R.I.P. Tom Clancy. Tom was one of my major literary influences, and I was once honored with the sobriquet “the Tom Clancy of sci-fi.” I’ve always loved his work. It’s sad that we won’t see any more of it, but that’s the way of all things on the mortal coil.
Moving along, this came in over the transom from one of my Wild Bunch buddies – Why America Needs Aircraft Carriers. Excerpt:
The Navy’s aircraft carrier programs are once again at the vortex of intense scrutiny and debate, fueled by strategic ambiguity, questions about spending billions of dollars for a single ship during a period of painfully tight budgets, and uncertainty whether advanced technologies and systems will deliver the “goods.” As well, carrier critics point to supposed warfighting vulnerabilities to potential adversaries’ anti-access/area-denial strategies, tactics and weapons as reasons to change the Navy’s course.
The critics are short-sighted. Indeed, as long we need to protect vital U.S. interests, citizens and friends in critical world regions from the sea, the nation’s naval forces will project national power in support of national strategy and policy. Because of this, regional commanders continue to ask the question every admiral loves to quote: “where are the carriers?”
And why do admirals ask that? Because aircraft carriers are how you project power. You can’t do it with submarines; they can’t defend passively, they sink ships and launch missiles to blow things up. You can’t do it with light ships, frigates and destroyers – they are primarily single-mission platforms. Projecting power calls for capital ships and has done so since the Spanish Armada. Before WW2 that meant battleships. WW2 changed that, and since 1945 the aircraft carrier has been the ship that ruled the seas, and carriers are something America does bigger, better and more – than anyone.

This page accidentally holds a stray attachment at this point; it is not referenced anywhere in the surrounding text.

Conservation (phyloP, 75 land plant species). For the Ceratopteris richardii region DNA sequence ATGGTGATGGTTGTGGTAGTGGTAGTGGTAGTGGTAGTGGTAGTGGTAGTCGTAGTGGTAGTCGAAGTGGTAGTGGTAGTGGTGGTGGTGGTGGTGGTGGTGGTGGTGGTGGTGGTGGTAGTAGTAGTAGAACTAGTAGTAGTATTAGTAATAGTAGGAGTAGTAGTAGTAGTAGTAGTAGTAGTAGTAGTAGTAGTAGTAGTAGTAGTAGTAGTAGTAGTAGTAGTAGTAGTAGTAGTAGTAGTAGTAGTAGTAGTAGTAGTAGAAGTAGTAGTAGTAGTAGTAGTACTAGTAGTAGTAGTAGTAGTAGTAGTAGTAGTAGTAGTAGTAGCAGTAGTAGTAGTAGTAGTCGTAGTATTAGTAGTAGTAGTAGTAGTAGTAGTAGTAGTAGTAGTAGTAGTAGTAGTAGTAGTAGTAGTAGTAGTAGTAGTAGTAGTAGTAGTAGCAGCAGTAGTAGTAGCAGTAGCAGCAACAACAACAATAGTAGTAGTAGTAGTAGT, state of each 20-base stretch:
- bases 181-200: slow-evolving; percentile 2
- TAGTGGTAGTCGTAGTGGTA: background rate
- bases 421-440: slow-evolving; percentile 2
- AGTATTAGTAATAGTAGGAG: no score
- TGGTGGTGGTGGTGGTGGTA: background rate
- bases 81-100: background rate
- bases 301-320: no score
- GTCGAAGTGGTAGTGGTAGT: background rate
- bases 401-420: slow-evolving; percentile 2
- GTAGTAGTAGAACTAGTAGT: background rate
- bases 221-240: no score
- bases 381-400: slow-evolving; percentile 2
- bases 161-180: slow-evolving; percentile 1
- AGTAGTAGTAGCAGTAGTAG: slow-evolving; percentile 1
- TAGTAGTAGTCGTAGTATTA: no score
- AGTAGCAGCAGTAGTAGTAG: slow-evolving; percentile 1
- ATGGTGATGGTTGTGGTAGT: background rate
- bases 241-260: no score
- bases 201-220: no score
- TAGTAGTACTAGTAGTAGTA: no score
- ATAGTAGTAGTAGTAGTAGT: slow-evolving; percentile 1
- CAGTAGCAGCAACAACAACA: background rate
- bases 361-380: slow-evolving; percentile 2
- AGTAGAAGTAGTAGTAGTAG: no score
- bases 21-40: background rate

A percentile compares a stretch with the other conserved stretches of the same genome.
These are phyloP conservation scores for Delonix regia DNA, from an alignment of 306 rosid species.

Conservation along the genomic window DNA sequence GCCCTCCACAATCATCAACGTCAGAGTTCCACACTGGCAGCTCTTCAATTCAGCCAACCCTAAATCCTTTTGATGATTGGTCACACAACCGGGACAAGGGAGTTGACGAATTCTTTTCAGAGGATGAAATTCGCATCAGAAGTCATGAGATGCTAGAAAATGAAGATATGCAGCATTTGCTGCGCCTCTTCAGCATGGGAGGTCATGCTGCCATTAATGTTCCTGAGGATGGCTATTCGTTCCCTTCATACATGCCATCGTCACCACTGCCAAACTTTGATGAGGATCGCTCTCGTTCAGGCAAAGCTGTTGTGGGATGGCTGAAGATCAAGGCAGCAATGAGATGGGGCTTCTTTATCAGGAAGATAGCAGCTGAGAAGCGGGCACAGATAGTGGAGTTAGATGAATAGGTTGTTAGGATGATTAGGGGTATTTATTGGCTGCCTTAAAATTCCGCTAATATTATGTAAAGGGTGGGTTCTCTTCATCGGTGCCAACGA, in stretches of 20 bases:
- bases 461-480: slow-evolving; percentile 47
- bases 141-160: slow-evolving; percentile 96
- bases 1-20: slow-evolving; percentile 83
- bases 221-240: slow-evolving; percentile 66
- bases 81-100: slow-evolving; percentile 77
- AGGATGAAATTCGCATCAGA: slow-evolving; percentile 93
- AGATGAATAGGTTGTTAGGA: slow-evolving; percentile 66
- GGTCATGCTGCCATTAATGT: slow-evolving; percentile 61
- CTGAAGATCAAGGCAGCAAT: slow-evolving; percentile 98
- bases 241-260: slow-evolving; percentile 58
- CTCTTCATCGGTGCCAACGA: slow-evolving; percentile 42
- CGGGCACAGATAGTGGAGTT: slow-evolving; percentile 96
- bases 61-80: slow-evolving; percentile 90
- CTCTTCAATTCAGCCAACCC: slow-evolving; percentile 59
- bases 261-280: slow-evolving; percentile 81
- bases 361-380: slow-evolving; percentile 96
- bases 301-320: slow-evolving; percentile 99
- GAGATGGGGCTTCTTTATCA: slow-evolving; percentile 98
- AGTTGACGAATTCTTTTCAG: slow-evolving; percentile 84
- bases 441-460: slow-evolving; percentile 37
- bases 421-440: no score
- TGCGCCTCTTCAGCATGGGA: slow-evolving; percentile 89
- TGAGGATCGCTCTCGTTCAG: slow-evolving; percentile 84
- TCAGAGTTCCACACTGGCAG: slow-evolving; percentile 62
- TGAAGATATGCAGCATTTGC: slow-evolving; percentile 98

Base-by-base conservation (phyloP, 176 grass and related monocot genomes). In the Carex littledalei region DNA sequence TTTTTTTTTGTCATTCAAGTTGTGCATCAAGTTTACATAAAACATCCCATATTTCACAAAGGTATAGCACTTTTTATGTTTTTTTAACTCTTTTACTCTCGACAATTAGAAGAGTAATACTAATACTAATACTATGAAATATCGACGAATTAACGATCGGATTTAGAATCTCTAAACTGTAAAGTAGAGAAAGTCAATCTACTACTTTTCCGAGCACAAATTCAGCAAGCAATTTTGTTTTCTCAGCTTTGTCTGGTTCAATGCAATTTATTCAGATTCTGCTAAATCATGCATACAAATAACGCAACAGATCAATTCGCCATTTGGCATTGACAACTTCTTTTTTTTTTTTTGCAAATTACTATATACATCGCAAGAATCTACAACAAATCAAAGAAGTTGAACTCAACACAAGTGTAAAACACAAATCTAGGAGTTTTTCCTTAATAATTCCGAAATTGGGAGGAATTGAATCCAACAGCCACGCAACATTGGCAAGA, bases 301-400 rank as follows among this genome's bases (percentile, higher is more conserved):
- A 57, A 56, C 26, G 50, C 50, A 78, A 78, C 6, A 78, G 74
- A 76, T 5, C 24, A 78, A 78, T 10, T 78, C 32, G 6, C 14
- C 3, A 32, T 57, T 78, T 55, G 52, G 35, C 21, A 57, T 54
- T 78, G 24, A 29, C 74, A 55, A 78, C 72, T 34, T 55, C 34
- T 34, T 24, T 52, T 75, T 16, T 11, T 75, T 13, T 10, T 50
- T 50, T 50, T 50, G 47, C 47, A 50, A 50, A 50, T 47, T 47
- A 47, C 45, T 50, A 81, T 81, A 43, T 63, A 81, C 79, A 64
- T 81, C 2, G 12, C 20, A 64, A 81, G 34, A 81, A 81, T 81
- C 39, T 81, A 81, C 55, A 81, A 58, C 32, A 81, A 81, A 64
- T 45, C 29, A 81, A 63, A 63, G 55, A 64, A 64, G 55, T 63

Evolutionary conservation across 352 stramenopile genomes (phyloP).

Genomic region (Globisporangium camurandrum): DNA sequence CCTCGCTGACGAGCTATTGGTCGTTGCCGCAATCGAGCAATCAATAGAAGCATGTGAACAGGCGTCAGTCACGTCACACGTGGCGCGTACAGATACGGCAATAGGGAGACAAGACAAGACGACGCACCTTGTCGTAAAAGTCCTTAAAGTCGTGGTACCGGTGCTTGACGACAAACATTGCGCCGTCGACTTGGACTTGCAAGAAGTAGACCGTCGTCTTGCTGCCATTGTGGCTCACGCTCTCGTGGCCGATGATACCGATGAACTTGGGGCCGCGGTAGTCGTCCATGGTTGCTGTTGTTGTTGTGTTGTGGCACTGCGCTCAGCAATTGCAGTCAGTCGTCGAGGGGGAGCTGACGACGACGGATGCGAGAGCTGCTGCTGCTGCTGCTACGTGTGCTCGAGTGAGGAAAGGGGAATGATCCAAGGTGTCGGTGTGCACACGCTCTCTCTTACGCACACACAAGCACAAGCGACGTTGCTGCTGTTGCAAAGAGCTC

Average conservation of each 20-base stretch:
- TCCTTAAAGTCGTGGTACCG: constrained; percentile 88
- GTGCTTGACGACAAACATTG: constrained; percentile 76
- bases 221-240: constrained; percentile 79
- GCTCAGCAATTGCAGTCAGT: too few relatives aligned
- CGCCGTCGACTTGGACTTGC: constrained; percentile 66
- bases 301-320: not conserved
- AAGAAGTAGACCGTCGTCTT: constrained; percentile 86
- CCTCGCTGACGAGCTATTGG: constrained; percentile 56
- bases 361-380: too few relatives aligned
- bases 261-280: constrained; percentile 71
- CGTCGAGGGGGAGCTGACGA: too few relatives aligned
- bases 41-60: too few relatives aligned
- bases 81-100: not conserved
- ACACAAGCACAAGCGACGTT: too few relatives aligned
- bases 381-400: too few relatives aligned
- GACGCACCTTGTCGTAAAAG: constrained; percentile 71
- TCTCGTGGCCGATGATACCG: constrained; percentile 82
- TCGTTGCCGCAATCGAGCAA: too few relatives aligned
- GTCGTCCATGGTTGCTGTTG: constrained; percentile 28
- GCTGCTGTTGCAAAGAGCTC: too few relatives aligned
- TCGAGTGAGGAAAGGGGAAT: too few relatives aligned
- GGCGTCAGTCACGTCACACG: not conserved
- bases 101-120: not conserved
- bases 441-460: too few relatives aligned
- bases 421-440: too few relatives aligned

And yes – that’s exactly how things should stay. The safety and security of major sea lanes are protected by those carriers, and many a would-be Third World upstart has decided to cool his heels once an American President parked a nuclear carrier task force off his shores.
The story concludes:
However, one inexplicable aspect of the “carriers are vulnerable!” argument, particularly versus the Chinese DF-21 ballistic missile threat, is that while the carrier’s vulnerability is trumpeted, there is little mention of the fact that every ship suffers from similar, if not greater, vulnerabilities – particularly ships built to commercial standards and simply painted haze-gray. This includes platforms on the various lists of options if the Navy were to stop building carriers. It also ignores enhanced passive and active systems––e.g., the cruise- and ballistic-missile defenses provided by the Navy’s Aegis cruisers and destroyers––that are designed to defeat tomorrow’s threats. Finally, to put the entire vulnerability issue in context, land bases, which never move, are much more vulnerable to attack than are mobile naval forces at sea.
So, it’s déjà vu all over again. The more things change the more they stay the same.
That’s always the case, isn’t it?